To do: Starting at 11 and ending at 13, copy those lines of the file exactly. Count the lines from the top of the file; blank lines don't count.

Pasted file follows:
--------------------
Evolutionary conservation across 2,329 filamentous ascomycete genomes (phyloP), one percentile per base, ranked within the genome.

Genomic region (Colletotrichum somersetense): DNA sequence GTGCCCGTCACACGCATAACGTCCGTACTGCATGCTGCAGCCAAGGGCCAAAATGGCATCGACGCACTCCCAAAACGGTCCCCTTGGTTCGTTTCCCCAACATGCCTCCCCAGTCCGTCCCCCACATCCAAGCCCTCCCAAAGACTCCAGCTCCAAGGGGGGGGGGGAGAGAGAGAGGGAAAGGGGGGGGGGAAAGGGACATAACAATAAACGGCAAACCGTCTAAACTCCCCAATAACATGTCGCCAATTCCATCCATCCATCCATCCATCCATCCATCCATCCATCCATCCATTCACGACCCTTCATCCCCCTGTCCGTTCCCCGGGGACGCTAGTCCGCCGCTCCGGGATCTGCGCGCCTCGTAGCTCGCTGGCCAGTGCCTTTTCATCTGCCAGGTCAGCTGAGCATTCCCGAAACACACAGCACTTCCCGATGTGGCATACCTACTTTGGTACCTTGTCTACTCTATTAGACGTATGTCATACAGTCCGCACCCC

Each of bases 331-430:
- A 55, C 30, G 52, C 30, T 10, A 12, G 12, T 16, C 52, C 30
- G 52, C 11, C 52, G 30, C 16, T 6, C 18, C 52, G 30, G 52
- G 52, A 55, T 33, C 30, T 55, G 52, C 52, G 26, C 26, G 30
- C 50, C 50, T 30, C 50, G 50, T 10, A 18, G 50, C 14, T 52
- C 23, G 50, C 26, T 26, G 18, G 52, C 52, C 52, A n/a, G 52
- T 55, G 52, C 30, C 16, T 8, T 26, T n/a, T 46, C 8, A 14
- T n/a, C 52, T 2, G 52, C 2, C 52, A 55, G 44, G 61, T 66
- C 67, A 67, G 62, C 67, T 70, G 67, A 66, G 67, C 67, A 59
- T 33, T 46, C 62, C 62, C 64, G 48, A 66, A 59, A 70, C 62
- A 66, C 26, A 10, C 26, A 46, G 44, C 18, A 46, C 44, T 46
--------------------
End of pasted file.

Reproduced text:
- C 67, A 67, G 62, C 67, T 70, G 67, A 66, G 67, C 67, A 59
- T 33, T 46, C 62, C 62, C 64, G 48, A 66, A 59, A 70, C 62
- A 66, C 26, A 10, C 26, A 46, G 44, C 18, A 46, C 44, T 46